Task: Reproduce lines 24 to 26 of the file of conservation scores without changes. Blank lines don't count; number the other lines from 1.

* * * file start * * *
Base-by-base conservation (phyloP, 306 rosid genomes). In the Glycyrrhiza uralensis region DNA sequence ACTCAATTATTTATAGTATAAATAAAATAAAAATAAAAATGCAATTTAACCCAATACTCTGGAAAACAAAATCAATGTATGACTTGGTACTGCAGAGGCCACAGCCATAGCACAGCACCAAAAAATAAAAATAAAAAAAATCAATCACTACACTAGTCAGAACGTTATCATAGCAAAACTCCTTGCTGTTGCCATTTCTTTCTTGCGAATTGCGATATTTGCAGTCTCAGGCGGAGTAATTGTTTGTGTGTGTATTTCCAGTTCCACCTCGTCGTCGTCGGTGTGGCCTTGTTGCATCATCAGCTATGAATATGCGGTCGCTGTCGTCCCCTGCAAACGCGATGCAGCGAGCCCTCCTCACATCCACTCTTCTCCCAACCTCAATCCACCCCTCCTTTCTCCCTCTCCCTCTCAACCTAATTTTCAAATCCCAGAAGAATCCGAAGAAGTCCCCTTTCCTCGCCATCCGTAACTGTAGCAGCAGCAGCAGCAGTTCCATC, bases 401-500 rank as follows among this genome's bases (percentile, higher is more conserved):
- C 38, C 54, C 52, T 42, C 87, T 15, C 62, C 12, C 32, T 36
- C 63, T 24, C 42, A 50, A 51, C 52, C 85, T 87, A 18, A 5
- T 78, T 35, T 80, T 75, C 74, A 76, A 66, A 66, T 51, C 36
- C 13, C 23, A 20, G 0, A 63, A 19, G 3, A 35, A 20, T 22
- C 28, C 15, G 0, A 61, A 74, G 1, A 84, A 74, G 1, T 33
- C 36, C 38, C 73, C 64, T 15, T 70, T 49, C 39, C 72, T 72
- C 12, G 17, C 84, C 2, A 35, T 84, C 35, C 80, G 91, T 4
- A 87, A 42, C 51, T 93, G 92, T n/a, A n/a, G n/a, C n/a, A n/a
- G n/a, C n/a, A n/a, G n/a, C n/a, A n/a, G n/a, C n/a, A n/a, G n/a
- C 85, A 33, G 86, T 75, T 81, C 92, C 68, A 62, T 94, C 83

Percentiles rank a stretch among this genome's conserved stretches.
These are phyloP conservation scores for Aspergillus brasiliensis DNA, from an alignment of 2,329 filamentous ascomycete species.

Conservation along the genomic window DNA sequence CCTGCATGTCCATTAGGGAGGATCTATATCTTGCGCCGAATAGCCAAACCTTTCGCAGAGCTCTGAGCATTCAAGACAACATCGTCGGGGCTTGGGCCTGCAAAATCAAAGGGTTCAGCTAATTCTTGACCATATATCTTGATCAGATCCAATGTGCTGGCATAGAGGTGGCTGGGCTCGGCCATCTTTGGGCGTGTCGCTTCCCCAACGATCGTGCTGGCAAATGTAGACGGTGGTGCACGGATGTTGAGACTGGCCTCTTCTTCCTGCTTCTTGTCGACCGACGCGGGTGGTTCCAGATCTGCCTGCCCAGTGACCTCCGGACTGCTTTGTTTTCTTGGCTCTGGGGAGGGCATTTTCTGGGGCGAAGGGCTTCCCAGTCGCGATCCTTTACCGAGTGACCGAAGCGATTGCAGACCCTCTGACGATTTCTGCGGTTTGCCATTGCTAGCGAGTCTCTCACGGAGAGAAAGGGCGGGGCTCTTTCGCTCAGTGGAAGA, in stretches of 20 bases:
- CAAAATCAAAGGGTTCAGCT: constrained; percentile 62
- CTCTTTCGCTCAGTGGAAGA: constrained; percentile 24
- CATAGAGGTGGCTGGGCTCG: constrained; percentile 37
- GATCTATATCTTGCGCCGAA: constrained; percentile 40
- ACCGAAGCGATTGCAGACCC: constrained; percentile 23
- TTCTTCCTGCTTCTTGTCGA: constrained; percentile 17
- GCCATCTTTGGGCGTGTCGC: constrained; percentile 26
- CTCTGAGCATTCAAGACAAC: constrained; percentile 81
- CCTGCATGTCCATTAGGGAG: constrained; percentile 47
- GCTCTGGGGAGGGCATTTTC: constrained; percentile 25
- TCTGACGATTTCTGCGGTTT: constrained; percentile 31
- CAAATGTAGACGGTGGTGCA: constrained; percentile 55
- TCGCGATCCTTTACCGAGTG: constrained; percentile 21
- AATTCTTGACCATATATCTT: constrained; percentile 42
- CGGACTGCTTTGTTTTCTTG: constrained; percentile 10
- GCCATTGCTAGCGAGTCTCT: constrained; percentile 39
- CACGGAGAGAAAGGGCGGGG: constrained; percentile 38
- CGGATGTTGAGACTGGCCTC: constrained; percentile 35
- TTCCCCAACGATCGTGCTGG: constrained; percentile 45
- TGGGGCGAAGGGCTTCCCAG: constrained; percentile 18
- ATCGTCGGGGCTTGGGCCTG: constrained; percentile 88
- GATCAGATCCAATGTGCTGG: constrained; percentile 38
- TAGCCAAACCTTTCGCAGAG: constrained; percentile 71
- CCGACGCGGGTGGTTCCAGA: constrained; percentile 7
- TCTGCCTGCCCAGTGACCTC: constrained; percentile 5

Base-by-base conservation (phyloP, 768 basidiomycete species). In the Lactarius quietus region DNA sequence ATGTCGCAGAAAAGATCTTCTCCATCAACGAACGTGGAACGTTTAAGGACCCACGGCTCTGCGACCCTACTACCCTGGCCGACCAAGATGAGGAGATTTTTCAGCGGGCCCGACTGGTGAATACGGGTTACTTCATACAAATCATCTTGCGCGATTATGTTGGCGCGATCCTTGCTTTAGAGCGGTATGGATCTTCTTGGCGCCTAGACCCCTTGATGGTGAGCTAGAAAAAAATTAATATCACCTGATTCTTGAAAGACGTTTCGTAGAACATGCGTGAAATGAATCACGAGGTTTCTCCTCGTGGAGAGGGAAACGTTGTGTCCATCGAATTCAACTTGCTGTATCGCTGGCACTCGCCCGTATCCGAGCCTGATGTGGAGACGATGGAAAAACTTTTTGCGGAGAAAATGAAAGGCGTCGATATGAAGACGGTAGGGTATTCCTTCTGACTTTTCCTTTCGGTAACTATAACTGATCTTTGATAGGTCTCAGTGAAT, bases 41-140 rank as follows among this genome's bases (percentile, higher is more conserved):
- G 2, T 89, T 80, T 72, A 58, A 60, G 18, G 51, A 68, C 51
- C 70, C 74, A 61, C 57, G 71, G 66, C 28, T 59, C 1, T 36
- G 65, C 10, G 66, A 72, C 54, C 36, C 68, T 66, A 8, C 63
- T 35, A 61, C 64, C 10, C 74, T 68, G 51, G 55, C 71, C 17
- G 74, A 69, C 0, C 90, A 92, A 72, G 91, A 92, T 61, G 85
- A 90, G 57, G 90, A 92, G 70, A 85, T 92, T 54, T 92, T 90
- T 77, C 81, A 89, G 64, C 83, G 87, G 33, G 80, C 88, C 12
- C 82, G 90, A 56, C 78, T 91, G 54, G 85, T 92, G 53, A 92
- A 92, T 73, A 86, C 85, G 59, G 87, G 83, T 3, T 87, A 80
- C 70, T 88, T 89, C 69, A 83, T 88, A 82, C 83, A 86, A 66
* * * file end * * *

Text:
- GCTCTGGGGAGGGCATTTTC: constrained; percentile 25
- TCTGACGATTTCTGCGGTTT: constrained; percentile 31
- CAAATGTAGACGGTGGTGCA: constrained; percentile 55